At the Monetary Policy Committee (MPC) of the Central Bank (CBN) concluded yesterday, six out of eleven members voted to lower the monetary policy rate (MPR) by 50bps to 13.5% from 14% while the asymmetric corridor was retained at +200/–500 basis points.
The Liquidity Ratio and Cash Reserve Ratio were also maintained at 30.0% and 22.5% respectively. The decision was influenced by the need to stimulate growth and encourage employment. The committee had maintained the benchmark interest rate at 14% since July 2016.
We note that the decision to lower the MPR and adopt a pro-growth approach is in line with global trends. However, the big question is if a 50bps reduction in the MPR will help in accelerating economic growth. We do not believe so but it at least signals that the monetary policy committee is beginning to move towards a loose monetary stance and is considering growth as a priority.
That said, going forward, we believe the CBN will not be so aggressive with loosening as concerns over portfolio flows should still remain high on the CBN’s priority list.
Members of the committee examined developments in the global macro-economy,
whose prospects are not looking so optimistic at this time. Uncertainties around Brexit
negotiations and unresolved trade conflict between the US and China which could
accelerate the slowdown of the Chinese economy.
In view of the elevated risks to global growth, the IMF downgraded its 2019 global growth forecast to 3.5% from 3.7%. The progress in the Nigerian economy was evaluated against the backdrop of a downbeat outlook for the global economy. Inflation has moderated from 2017 levels and has remained sticky at 11% since mid-2018.
Also, the Nigerian economy sustained its recovery in 2018 posting a decent 1.9% y/y growth driven by the non-oil sector. Although, economic growth in Q4 2018 (2.4%) crossed the 2.0% psychological mark, output from the real sector remained weak.
In addition, foreign portfolio flows to the economy were higher in 2018 by 37% than 2017. This, in addition to oil trading around US$60/bbl, supported the 7% accretion in reserves in the year, bolstering the ability of the CBN to defend the naira. Against this backdrop, we think the Nigerian economy has showed resilience despite the headwinds in the global economy, recording moderate improvement in macroeconomic conditions.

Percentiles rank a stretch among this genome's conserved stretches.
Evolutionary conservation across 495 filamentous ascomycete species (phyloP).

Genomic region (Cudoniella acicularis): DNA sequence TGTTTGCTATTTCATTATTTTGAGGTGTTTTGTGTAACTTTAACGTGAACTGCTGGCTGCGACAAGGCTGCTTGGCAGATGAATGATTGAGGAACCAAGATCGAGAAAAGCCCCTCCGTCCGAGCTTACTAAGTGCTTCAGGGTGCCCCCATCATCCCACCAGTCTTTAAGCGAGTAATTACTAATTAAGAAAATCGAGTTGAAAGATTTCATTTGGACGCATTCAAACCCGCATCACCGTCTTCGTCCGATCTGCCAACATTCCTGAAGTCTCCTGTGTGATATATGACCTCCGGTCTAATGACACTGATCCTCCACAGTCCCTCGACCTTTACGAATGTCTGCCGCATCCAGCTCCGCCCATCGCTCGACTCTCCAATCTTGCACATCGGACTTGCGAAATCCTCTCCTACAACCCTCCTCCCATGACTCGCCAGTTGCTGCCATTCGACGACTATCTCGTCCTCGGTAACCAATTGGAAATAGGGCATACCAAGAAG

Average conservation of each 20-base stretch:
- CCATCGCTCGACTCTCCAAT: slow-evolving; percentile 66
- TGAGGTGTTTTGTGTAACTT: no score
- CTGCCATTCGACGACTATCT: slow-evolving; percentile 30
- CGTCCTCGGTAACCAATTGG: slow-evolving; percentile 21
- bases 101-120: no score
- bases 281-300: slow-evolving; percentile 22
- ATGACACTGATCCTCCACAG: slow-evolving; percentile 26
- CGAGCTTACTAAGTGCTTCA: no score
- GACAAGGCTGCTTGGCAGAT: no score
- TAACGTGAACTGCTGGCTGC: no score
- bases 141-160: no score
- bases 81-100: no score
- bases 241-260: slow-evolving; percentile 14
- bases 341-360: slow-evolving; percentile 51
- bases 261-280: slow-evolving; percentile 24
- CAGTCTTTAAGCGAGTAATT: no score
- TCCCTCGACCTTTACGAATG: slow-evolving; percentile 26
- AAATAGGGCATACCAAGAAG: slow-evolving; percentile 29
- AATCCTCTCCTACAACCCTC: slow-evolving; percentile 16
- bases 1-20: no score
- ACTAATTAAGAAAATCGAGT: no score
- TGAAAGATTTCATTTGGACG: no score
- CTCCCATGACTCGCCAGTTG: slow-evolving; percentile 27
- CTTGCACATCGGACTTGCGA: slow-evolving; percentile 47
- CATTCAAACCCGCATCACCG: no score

Although, a reduction in the benchmark rate is expected to result in lower borrowing
cost and stimulate lending to the real sector, we struggle to see this playing out. We do
not believe the banks will increase lending to the real sector as the risks in the
macroeconomic environment remain elevated and yields on money market instruments
remain attractive. Moreover, the transmission mechanisms of the monetary policy
Notwithstanding, we note that the MPC’s decision to lower the MPR and adopt a progrowth approach is in line with global trends. Since December, the US Federal Reserve
Bank has joined the Bank of England (BoE) in shifting its stance from monetary policy
normalisation to monetary accommodation whilst providing forward guidance that they
would allow macro-economic data to dictate the pace and direction of interest rates.
The easing tone on interest rate normalisation in advanced economies is due to
weakening output growth alongside moderating inflation. This is positive for emerging
market economies, like Nigeria, as it increases the likelihood that foreign flows may be
re-directed to them.
In addition, subdued political risk on the back of the conclusion of
the general elections alongside oil trading comfortably above the US$60/bbl benchmark
for the 2019 proposed budget makes it a rational decision for reduction in the MPR in a
bid to stimulate economic growth.
However, the big question is if a 50bps reduction in the MPR is enough to accelerate
growth. We do not believe so but it at least signals that the monetary policy committee
is beginning to move towards a loose monetary stance and is considering growth as a
That said, going forward, we believe the CBN will not be so aggressive with
loosening as concerns over portfolio flows should still remain high on the CBN’s priority
list, hence the reason for only a 50bps cut now. Despite a positive outlook for 2019, the
price of oil, a major source of foreign exchange to the country-remains extremely
Oil trading at lower levels poses a threat to economic stability as it could stall
the accretion of reserves and threaten exchange rate stability. Therefore, portfolio flows
are still a go-to buffer in order to maintain a stable exchange rate and the MPR must
remain attractive enough to sustain them.
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